Journal of Analytical Psychology reviews Individuation for Adult Replacement Children, Ways of Coming into Being

Journal of Analytical Psychology Cover

I was fortunate to be present when Kristina Schellinski launched her book in London, at the Society of Analytical Psychology (SAP), and I was struck by the significance of her main thesis that some adult patients who discover that they are what she calls ‘replacement children’, often identified with a previous child who has died or who is missing. This condition presents with some recognizable symptoms that may delay personal development and hinder the capacity for these adults to feel that they are fully alive and can live a creative life…Schellinski’s ideas are relevant to a broader range of patients than her title would suggest… 

She defines the replacement child as follows:

  1. Conceived/born to replace a child or other family member who has died
  2. Born shortly after a death, stillbirth, miscarriage or abortion
  3. Born as a surviving twin or multiple
  4. Replaced a sibling or other family member later, due to death or disability
  5. An adopted child who is replacing or replaced by a conceived child
  6. Assigned the role to replace a missing person

Schellinski makes the point: ‘I view understanding the condition as central for healing and recovery. It is not a pathology per se but elements of it can condition life’ (p. 23) … the book is successful in showing us through theory and clinical examples the speci!c patterns for the replacement child. In Schellinski’s words:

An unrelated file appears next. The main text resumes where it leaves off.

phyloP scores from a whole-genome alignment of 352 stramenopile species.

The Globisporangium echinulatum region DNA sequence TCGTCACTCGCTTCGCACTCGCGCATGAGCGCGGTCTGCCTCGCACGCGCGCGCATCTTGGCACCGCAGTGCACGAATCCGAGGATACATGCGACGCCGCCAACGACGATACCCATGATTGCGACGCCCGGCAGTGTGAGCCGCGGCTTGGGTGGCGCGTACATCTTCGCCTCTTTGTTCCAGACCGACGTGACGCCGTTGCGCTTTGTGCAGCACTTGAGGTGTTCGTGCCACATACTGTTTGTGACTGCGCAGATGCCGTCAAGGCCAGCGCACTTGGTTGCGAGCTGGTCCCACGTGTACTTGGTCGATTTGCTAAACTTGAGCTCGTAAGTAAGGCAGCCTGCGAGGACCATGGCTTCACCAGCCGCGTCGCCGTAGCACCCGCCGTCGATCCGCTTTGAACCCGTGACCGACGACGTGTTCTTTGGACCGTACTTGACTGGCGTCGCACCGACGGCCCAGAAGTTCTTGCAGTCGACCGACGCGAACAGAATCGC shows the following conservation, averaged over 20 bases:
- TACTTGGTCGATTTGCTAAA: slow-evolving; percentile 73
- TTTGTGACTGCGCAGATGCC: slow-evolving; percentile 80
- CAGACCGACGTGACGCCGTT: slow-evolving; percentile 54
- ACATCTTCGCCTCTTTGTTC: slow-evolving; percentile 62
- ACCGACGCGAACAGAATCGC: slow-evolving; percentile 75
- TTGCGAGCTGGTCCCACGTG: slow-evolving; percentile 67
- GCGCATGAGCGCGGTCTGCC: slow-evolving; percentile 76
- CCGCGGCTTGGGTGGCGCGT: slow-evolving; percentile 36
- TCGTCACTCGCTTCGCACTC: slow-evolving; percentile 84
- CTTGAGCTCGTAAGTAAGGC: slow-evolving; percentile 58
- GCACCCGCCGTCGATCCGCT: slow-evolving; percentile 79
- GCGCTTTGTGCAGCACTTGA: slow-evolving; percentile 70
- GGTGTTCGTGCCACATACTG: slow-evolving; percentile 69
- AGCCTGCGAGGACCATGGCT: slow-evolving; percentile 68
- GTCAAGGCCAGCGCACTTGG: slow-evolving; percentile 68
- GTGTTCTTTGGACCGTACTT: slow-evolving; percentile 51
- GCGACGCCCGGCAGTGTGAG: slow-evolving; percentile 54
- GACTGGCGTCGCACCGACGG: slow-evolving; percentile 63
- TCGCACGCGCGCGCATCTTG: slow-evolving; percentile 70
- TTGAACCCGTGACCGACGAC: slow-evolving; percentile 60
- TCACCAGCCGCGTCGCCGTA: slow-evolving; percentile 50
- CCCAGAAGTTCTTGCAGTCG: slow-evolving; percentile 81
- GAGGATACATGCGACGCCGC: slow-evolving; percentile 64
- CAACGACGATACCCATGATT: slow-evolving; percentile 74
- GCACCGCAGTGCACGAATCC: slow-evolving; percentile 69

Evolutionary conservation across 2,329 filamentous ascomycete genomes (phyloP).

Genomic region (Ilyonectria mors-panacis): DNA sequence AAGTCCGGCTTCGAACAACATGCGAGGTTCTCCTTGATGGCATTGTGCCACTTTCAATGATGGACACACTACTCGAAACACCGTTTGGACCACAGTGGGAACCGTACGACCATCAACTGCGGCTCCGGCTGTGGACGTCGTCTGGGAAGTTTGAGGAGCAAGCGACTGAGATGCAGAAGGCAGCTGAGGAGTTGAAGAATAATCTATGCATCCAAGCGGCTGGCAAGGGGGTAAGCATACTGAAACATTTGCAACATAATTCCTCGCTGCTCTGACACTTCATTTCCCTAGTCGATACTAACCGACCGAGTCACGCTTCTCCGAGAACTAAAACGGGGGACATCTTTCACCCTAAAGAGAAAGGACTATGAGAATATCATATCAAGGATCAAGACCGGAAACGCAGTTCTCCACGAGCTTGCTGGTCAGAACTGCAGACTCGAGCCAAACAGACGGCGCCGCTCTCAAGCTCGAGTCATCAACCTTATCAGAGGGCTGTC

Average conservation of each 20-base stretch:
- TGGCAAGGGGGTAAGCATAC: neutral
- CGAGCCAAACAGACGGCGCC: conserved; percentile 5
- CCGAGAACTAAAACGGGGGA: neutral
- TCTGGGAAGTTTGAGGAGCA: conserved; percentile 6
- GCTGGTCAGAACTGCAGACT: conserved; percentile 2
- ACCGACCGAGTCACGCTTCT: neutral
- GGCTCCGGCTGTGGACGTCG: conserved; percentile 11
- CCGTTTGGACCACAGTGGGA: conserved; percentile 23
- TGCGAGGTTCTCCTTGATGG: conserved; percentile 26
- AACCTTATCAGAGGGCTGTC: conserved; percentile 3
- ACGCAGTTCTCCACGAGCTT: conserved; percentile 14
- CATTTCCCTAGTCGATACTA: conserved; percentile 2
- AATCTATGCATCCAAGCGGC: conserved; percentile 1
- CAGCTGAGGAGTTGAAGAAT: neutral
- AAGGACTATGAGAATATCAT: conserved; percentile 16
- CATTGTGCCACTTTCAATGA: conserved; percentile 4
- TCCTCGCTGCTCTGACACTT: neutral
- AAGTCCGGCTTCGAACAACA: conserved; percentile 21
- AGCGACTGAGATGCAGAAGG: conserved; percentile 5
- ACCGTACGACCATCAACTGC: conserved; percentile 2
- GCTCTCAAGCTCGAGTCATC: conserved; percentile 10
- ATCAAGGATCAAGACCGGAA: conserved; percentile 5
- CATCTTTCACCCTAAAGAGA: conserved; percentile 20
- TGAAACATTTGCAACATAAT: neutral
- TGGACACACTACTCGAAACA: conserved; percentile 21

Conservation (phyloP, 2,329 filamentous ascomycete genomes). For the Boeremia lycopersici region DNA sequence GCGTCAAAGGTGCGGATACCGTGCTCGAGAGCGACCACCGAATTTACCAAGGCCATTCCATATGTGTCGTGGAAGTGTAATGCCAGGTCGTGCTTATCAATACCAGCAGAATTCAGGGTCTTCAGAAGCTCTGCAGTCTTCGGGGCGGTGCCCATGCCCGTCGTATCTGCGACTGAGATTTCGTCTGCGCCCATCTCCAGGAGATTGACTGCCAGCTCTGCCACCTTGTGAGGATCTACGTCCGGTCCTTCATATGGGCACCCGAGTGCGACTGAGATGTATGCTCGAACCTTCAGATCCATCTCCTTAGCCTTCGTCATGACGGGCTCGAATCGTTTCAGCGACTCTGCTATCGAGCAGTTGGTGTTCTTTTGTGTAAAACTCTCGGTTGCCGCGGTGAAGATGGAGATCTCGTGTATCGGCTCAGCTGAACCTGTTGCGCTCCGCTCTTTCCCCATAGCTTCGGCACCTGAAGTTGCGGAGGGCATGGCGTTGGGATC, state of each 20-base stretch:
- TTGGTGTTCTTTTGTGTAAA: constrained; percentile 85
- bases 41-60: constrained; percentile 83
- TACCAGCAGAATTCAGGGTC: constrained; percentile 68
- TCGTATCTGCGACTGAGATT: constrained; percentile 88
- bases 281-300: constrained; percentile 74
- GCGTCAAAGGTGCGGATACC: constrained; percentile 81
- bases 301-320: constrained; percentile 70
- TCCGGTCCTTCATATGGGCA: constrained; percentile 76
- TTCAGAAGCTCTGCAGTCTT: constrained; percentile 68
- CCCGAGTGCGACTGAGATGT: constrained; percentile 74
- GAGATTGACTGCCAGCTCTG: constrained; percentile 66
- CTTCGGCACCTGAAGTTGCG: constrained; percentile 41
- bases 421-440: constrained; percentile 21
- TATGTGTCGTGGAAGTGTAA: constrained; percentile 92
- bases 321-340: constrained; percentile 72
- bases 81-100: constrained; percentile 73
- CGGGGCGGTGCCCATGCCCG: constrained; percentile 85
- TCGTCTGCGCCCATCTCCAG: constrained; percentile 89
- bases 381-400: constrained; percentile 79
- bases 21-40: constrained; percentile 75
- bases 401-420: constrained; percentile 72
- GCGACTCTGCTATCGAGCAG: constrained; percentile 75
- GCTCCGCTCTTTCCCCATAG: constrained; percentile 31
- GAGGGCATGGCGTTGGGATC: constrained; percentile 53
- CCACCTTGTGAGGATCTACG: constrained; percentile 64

‘The challenge for a replacement child is to choose life while becoming and remaining conscious of the initially destructive influences. I consider this the hallmark of the replacement child’s search for the rediscovery of the reconnection with its true source of life (the self).’ (p. 196)

This is a book that needs to be read, and I recommend it highly…

the condition Schellinski calls ‘the replacement child’, including its symptoms and treatment suggestions, should be recognized as a significant psychological phenomenon. …

It is well written, accessible but also scholarly, drawing on relevant research material and the ideas of other authors. The many clinical examples bring the condition to life in a unique way for each of her patients and help the reader to understand the condition, its symptoms, defenses, and the considerable suffering experienced.

…This book deserves a place on every real or virtual bookshelf… I will end with a quote from Schellinski about working through her own experiences as a replacement child and her ‘coming into being’:

“When I let go of my previously unconscious, then half conscious fantasy that I owed my existence to his (her brother’s) disappearance, and when I acknowledged my loss – and my gain – I became freer to be myself.”

Jan Wiener is a Training and Supervising Analyst at the Society of Analytical Psychology, London, and formerly Vice President, International Association of Analytical Psychology

The full review is published in the November issue of the JAP, Vol. 65, No. 5, pp. 945- 951can be found at:

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